The Road to Los Angeles
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The Road to Los Angeles (The Saga of Arthur Bandini #2)

3.89 of 5 stars 3.89  ·  rating details  ·  2,548 ratings  ·  103 reviews
I had a lot of jobs in Los Angeles Harbor because our family was poor and my father was dead. My first job was ditchdigging a short time after I graduated from high school. Every night I couldn’t sleep from the pain in my back. We were digging an excavation in an empty lot, there wasn’t any shade, the sun came straight from a cloudless sky, and I was down in that hole digg...more
ebook, 168 pages
Published May 18th 2010 by HarperCollins e-books (first published January 1st 1985)
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Steven Eggleton
I think every writer would ultimately admit, that out of all the books they’ve read, there was one that stood above the rest. One that lit a fire in them. A book that changed their idea of what writing could be. A book that in the end helped to shape their career as an artist and perhaps touched their life. For me that book was, The Road to Los Angeles.
I was in my early twenties, depressed, living in this tiny apartment that leaked when it rained and perpetually had ants, trying to write, readin...more
Daniel Weller
Lo primero que leí de John Fante fue Pregúntale al polvo, tercera novela de la saga Bandini (segunda en editarse), donde encontré al protagonista malviviendo en Los Angeles mientras intenta vender algún cuento. Recuerdo que me pareció un personaje ridículo, estúpido y desquiciado. Terminé el libro casi enfadado y sin ningún deseo de volver a leer a Fante.

No estaba seguro de por qué me había exasperado tanto aquel personaje llamado Arturo Bandini.

Unos años después, caí en la tentación de acercarm...more
Ismael Galvan
The Road to Los Angles by John Fante introduces one of the most bizarre, disturbed, and likeable alter egos in literature, Arturo Bandini. The book takes place in 1930’s Los Angles, primarily the rough neighborhoods around the harbor docks. We are put in the mind of a young man suffering from the world’s worst grandiosity complex. Bandini is convinced he will go down in history as the world’s greatest man. Unfortunately, he’s from a dirt poor family and works a fish cannery. His megalomania is s...more
'Camino de Los Ángeles' es la primera novela de John Fante, la primera aparición de Arturo Bandini. Fue escrita entre 1933 y 1936, pero fue rechazada y no se publicó hasta después de la muerte de Fante. Se nota que es una novela escrita por un joven lleno de rabia que utilitza la literatura para escupir su rabia en todas y cada una de las páginas que escribe, y en todas y cada una de las páginas que escribe se nota también que quiere ser un "escritor polémico", pero a la vez se nota que quiere s...more
William Thomas
a beautifully vulgar account of growing up catholic in a repressive household. much more true to the actual events of early adulthood than Catcher in the Rye, and i say that begrudgingly. This read like a gorgeous but filthy version of raplh ellison's 'invisible man'. i would have preferred john fante to never have written books as these because it makes my own writing seem as if it is nothing more than a copycat, and a poor one at that.
Ben Loory
the war against the crab section was unbelievable. the rest was mainly annoying.
The first three chapters are well-paced and have pulled me in. Although it's Fante's first novel (which wasn't published until after his death), this takes place after Wait Until Spring, Bandini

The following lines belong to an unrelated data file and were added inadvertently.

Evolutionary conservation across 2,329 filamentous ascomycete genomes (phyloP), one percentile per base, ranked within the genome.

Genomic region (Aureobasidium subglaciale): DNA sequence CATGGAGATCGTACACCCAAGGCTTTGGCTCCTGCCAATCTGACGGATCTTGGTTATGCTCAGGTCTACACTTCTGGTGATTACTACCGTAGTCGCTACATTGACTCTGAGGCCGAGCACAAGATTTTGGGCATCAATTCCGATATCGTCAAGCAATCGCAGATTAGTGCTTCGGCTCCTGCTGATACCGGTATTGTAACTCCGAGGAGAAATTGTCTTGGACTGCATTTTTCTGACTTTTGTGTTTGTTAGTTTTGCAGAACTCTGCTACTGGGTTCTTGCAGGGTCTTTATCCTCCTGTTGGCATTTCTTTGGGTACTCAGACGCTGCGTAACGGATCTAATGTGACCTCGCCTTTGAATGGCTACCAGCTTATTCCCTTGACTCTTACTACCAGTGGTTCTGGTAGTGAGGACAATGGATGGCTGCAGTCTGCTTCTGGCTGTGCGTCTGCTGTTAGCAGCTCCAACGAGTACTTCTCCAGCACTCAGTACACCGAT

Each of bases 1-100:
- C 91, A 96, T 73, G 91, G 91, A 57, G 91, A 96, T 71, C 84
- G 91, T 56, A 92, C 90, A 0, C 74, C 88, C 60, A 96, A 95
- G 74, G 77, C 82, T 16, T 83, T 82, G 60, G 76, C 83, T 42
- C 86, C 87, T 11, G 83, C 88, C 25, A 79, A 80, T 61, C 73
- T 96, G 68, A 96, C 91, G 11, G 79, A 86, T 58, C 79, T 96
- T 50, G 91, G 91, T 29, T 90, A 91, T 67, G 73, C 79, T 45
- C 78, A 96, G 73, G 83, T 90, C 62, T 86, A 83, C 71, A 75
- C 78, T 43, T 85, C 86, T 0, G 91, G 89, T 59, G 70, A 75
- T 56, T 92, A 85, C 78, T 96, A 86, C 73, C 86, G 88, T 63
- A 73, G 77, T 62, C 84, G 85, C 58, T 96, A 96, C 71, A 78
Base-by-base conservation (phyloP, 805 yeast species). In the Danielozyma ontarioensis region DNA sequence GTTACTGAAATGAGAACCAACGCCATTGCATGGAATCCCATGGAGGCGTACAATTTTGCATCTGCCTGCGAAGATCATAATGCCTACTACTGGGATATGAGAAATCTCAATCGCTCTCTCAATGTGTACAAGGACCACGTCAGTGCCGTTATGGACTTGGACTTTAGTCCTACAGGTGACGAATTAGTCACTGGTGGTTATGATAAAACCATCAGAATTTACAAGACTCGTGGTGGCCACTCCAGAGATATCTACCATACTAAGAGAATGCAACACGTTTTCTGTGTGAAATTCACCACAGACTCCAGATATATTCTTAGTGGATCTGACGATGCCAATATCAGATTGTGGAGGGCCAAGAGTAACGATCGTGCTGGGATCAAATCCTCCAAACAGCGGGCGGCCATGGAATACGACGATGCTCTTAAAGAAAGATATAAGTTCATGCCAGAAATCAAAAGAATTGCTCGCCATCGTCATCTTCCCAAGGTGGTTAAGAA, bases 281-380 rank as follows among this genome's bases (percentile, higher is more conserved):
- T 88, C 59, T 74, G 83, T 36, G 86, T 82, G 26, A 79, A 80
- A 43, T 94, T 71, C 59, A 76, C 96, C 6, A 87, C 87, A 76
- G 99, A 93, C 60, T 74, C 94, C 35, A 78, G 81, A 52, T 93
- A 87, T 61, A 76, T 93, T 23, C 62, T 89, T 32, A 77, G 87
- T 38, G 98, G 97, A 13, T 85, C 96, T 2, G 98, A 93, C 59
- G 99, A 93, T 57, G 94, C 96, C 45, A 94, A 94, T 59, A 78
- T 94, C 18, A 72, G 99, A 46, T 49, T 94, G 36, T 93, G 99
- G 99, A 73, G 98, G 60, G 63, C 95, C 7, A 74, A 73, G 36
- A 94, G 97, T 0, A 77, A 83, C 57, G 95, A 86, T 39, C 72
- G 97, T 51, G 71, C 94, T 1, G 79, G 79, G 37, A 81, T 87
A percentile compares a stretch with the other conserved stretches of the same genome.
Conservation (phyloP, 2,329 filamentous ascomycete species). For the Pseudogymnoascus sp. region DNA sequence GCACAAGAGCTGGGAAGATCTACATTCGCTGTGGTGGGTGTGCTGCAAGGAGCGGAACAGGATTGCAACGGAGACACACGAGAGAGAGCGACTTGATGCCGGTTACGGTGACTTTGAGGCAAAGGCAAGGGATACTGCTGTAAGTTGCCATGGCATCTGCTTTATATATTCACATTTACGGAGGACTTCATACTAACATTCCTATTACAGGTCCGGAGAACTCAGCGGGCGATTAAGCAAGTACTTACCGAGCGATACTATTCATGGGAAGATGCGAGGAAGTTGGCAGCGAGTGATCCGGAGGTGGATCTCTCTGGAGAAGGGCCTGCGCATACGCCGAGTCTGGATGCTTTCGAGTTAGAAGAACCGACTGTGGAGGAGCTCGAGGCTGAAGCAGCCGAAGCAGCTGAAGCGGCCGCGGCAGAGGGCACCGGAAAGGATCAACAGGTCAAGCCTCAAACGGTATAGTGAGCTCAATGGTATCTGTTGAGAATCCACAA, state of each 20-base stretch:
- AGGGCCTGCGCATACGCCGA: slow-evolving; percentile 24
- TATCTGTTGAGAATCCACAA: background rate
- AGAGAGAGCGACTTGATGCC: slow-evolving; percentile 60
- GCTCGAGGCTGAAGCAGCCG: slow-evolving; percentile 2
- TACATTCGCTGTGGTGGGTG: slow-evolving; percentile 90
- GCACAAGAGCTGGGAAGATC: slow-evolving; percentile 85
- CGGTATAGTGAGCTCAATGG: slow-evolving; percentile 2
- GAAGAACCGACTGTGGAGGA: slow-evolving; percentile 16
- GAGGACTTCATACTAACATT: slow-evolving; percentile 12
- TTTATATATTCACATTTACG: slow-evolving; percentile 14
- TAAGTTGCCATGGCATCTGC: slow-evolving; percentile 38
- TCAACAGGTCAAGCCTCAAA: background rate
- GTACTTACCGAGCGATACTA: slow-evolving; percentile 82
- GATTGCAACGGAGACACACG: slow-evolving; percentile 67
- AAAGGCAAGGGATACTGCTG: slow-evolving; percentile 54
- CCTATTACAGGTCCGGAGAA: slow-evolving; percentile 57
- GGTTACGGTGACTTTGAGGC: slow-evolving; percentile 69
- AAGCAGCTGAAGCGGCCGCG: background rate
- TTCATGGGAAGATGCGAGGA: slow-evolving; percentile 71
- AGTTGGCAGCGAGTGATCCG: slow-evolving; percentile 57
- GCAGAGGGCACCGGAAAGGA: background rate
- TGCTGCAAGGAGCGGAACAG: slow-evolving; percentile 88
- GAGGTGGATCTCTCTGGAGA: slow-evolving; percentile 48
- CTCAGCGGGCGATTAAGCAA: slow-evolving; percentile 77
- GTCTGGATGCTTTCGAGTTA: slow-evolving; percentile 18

UPDATE: The protagonist is ostentatiously verbose in his conversations with others, using colorfully large words like bobdingnagian. He's especially vigorous when excoriating his sister. He postures as a writer for quite a while before he actually writes anything.

There is a lot of gratuitous destruction i...more
Dang. I mean, I liked this, but I felt pretty awful reading it. There's no real narrative drive, so the only thing keeping you going is basically to see what this narcissistic, racist, misogynistic—basically psychopathic—narrator will do next. And it's not like he's going around killing people or burning down buildings, but just basically being an asshole. I laughed a few times, sure, and I also cringed a bunch. The fact (or anyway, the rumor/idea—I don't really know anything about Fante) that t...more
Pretty gruesome at times but a good book. Reminds me of The Stranger by Camus a bit. Bandini is very judgmental and hypocritical which i think is the ironic theme throughout the book. Like he hates his bosses cause they don't keep inventory or are dishonest and yet he's stealing from them. He hates his sister cause she wants to be a nun and yet he is speaking to God or trying to play God himself, he hated being referred to as a Dago and yet he goes out and is horribly racist to his coworkers. It...more
I loved this book. Being John Fante's first novel it's the story of a precocious, rude, wannabe-writer, would-be intellectual who uses fancy words and quotes from Nietzsche he half the time doesn't get himself to separate himself from the riff raff, such as the possee working in the fisheries. It is a very blunt book for its time, and I would say there is no literature today that is any more extreme, nasty, subversive than this book written over half a century ago.
And while the great Arturo Ban...more
Beverly Rosendahl
Love this novel by John Fante as well! He is a talented story teller, and could connect with the readers with his emotionally raw writing. This is a good book to read!
Bandini è da prendere a schiaffi, ma è irresistibile. Un superuomo comunista. In realtà ne conosco parecchi.

"Deve essere stato amore, ma poteva anche essere il suo costume da bagno bianco."